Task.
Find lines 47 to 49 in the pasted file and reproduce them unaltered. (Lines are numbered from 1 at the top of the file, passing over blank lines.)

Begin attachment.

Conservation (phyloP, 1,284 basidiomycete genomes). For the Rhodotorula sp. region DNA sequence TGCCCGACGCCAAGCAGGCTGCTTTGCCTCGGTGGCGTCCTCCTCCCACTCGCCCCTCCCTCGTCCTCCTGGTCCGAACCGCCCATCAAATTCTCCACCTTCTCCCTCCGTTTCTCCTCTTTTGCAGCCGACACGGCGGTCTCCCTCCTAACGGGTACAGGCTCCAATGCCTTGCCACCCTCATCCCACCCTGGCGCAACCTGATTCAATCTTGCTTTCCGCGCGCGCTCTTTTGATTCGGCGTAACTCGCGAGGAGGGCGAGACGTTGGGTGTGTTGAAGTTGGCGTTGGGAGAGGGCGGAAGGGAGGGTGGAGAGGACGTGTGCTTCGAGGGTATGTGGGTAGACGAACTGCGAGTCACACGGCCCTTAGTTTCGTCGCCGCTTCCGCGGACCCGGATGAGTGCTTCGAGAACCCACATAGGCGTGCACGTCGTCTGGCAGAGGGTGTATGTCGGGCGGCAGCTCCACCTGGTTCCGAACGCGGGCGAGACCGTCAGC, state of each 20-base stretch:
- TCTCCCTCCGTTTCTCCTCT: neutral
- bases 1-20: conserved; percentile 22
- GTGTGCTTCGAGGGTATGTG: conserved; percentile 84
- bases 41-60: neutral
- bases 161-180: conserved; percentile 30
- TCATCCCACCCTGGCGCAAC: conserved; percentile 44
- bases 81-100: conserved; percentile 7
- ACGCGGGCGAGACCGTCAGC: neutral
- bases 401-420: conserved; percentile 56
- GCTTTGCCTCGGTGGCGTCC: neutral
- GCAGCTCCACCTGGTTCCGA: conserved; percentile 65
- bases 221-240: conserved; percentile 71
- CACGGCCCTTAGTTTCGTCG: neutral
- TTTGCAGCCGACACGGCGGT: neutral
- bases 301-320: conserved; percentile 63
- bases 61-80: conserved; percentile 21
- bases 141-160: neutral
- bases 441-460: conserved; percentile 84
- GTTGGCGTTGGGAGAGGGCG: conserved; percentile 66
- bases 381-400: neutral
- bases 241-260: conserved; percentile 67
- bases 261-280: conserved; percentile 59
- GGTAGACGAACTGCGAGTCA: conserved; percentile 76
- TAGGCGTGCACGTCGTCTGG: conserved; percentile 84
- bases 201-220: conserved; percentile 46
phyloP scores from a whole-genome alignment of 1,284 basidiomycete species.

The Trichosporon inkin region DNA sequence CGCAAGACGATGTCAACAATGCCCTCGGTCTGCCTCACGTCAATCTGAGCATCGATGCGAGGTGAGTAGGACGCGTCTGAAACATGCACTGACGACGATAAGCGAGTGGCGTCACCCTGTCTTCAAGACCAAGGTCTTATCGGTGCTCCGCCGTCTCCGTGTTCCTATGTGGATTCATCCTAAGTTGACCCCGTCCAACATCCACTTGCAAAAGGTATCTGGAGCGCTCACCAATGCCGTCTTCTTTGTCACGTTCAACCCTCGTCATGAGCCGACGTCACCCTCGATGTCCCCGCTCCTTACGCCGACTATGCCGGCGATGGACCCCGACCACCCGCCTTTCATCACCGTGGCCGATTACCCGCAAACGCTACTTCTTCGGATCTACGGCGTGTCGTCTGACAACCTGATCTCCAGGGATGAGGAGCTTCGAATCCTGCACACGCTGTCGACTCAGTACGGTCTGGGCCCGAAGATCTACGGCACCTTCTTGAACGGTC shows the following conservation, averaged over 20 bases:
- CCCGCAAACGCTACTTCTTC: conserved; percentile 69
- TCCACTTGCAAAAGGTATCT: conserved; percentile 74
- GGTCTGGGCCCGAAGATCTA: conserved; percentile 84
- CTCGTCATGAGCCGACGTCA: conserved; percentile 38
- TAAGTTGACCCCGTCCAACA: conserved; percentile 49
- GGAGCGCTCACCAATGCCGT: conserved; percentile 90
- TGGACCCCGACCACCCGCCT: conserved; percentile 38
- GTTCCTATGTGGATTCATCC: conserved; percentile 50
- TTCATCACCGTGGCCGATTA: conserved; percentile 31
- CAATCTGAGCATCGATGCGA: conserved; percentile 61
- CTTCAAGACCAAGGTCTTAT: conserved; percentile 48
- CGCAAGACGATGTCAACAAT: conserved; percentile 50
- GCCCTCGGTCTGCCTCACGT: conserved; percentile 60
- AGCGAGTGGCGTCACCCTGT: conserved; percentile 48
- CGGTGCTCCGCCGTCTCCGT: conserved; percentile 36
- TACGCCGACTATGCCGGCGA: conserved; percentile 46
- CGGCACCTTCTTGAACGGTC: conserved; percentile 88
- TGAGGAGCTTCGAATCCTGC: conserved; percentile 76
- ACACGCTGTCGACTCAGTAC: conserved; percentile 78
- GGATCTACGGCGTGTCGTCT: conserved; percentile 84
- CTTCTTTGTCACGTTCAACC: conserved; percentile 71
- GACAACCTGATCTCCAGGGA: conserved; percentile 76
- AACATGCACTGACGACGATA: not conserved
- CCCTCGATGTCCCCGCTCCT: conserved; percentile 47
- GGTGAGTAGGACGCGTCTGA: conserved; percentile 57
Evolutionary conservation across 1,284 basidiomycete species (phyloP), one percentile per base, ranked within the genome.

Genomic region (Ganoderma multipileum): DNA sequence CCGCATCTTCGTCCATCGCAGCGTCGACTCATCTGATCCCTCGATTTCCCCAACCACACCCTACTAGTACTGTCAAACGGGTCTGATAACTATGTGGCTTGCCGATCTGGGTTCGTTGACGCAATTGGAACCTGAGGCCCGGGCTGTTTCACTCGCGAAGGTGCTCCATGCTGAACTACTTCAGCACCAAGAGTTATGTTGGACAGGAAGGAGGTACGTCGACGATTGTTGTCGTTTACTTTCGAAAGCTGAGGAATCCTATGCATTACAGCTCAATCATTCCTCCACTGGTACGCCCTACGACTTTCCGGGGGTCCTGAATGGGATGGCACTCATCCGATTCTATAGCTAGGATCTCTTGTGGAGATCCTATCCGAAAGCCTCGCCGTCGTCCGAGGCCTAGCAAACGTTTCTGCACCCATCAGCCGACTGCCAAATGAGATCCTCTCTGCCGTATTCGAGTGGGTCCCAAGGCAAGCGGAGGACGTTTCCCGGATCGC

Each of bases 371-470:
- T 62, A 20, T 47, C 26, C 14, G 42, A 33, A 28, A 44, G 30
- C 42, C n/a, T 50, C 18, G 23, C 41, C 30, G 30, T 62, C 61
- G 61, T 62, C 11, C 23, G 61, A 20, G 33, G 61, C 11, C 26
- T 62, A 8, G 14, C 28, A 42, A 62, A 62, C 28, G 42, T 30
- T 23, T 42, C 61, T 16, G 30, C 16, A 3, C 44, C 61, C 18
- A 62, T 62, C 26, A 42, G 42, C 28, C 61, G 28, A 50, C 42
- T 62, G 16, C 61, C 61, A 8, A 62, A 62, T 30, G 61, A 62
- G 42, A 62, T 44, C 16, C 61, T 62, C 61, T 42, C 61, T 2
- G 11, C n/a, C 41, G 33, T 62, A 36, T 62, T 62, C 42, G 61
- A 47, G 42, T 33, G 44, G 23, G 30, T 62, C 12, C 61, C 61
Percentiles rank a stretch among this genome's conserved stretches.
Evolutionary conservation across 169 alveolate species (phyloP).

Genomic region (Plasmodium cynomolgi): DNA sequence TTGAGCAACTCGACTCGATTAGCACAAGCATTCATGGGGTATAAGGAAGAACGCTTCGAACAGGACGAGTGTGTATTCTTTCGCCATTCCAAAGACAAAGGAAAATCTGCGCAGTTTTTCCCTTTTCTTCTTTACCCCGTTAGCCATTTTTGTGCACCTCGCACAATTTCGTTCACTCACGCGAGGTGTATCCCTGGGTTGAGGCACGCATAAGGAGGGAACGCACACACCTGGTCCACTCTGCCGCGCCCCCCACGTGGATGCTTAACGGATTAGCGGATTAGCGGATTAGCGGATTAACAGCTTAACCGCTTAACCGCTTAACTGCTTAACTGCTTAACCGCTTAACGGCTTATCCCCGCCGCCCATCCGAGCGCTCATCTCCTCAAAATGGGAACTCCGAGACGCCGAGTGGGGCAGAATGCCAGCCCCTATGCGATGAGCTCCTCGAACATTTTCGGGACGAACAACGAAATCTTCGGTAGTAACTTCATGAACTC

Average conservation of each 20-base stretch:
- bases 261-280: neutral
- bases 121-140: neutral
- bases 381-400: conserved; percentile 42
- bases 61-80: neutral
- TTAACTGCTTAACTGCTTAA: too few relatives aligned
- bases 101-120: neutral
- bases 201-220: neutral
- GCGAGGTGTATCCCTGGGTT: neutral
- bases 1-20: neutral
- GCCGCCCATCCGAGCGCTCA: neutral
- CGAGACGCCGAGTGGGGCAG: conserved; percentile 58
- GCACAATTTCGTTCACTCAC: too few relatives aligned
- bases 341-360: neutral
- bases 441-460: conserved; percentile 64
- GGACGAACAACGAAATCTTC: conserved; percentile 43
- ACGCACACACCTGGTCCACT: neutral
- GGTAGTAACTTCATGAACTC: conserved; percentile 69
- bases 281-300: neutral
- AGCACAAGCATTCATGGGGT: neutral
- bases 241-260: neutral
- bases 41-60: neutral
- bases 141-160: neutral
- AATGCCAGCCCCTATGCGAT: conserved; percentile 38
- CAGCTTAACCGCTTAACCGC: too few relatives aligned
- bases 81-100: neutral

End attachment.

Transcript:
- ACACGCTGTCGACTCAGTAC: conserved; percentile 78
- GGATCTACGGCGTGTCGTCT: conserved; percentile 84
- CTTCTTTGTCACGTTCAACC: conserved; percentile 71